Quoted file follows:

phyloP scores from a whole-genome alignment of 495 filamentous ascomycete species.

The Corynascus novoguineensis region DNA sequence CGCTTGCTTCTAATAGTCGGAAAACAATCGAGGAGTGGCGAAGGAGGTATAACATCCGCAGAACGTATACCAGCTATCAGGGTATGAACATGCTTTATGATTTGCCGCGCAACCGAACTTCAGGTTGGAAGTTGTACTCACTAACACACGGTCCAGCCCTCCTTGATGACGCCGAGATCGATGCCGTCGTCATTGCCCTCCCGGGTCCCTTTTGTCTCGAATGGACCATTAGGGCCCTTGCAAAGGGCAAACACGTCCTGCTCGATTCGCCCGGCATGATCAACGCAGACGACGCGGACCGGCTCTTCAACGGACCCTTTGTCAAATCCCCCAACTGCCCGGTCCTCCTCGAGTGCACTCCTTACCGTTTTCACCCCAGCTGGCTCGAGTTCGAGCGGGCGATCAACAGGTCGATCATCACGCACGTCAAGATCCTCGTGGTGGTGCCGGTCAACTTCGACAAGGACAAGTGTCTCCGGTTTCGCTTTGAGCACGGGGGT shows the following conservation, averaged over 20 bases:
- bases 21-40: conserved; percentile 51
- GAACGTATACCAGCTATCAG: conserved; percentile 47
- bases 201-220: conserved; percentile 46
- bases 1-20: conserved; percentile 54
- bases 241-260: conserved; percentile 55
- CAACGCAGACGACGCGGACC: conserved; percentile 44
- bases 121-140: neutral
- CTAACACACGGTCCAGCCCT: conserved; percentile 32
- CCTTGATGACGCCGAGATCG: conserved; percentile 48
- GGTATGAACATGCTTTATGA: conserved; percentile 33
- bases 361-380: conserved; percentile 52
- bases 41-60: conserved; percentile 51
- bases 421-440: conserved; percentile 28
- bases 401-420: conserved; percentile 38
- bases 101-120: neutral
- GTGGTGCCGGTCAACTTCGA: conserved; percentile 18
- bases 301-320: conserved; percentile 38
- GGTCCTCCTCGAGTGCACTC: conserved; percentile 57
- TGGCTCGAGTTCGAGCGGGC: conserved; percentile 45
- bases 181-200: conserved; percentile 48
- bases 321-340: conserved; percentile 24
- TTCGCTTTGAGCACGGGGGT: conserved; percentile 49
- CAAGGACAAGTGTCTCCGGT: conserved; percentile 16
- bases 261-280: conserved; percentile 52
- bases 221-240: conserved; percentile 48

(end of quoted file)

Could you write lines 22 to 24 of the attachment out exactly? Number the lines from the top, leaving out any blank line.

- bases 181-200: conserved; percentile 48
- bases 321-340: conserved; percentile 24
- TTCGCTTTGAGCACGGGGGT: conserved; percentile 49